(Text in French / Version française de cette page : )
Spring 1944. A beautiful day beckons in a little village in the North of France. Above the horizon streaks of condensation cross the sky in a very characteristic manner. These are from American bombers. They are going towards the East, and there are lots of them. For months now, the Allies are intensifying their missions over Germany and on strategic targets in occupied territory, including France. The Landings are imminent and aerial forces are called upon to neutralise bridges, marshalling yards and aerodromes etc. The American attack during the day and the English at night. There is no let-up on the pressure on the enemy.
The passage of the bombers over the village is nothing unusual, but today several of them appear to be in difficulty. One in particular is visibly hit. It is isolated and slower than the group, and rapidly loses altitude while the rest of the squadron is about to pass right over the village. Firing from DCA or an attack by a fighter? Difficult to say, but what is certain is that the bomber in difficulty is heading right for... the village! The aircraft seems to have become uncontrollable, and the smoke which is coming from the two engines leaves no doubt about the fate of the crew if the only decision which is possible is not taken immediately: namely, to evacuate the aircraft.
A stream of white points spreads out in the sky, behind the stricken aircraft. Without any doubt these are parachutes. The aircraft disappears behind the hill. The crash occurs a few kilometres from the village, while the parachutes are still in the air. The plume of smoke from the explosion is visible for miles around. Have all the members of the crew managed to escape. Where will they land?
In the next few minutes several German vehicles cross the village in a great hurry and go towards the site of the crash. Obviously, the villagers are not the only ones to have witnessed the crash. The Germans have two objectives: to surround the crash site in order to prevent anyone from reaching what is left of the aircraft and also to stop all the airmen who have survived. For the Occupier, there is no question of leaving in the wild trained and highly qualified airmen, since they could quickly rejoin their base via lines of escape which have been built up throughout the war. Also, the French population have been warned that all aid given to Allied airmen will result in the death penalty or deportation. Posters have been put up by the German authorities in the towns and villages of France.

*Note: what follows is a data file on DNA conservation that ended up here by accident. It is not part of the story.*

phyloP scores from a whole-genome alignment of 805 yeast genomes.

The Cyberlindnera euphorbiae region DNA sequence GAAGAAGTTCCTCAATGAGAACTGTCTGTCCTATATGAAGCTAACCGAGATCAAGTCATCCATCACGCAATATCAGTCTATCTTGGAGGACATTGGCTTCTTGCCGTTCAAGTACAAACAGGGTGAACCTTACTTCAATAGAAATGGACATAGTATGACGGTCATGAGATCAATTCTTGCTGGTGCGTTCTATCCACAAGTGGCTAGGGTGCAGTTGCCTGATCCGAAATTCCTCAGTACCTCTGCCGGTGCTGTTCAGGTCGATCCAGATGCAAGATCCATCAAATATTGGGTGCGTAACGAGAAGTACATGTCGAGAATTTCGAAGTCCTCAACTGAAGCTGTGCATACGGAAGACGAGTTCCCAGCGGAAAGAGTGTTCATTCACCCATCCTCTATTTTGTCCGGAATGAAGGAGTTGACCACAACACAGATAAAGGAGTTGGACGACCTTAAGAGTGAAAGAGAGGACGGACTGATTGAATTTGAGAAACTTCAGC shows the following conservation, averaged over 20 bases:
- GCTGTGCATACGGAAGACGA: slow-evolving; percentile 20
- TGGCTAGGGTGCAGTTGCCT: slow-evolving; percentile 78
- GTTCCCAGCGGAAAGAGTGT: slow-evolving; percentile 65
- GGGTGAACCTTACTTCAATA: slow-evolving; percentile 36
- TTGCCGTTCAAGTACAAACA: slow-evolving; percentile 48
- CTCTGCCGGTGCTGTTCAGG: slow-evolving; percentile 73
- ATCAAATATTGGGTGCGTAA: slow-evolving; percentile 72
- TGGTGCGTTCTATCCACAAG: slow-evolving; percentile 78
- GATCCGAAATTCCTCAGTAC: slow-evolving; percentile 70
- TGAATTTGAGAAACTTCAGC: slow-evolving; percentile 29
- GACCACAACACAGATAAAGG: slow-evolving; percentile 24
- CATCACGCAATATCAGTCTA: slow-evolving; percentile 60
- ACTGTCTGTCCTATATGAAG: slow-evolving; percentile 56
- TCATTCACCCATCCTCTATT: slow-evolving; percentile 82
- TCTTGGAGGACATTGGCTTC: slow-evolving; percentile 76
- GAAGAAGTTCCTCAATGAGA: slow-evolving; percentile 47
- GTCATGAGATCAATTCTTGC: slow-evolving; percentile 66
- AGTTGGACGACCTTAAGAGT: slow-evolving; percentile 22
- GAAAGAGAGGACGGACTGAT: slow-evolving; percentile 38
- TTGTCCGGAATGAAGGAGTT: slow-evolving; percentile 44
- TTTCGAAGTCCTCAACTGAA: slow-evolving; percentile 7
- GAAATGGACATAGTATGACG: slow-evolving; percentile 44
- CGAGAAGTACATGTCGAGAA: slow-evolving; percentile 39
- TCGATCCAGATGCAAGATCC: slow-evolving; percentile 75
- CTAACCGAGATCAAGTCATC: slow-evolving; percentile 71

By the evening calm is restored. The Germans have, so it appears, arrested several airmen and interrogated the population of the village and the neighbouring farms. They have left but have not laid hands on the whole crew, and they know it. They will undoubtedly come back the next day and will use persuasive methods to obtain the information which they require. Suddenly, at the bottom of a garden, there are unusual movements in a bush. A bedraggled man, exhausted, needs help. He does not speak a word of French, but his clothing leaves to doubt as to his identity. He is a “parachutist”! The back door of a house opens and a villager beckons to him to enter.
This house marks the beginning of a long journey, as dangerous for the airman as for those who help him escape to get back to England, if ever he makes it back...
The object and organisation of this website
The scene described in the preamble repeated itself numerous times, and in different forms. The help given to Allied airmen, spontaneous or organised, allowed several thousand men (Americans, English, Canadians, Australians, New Zealanders and even Frenchmen) to escape and return to England, or to hide until the Liberation.
This site is entirely and uniquely dedicated to those who helped on or several Allied airmen to escape capture by the Occupant. The term “Helpers” will be freely used to characterise them.
The six main sections of this site are accessible via the above menu or by clicking on the icons below.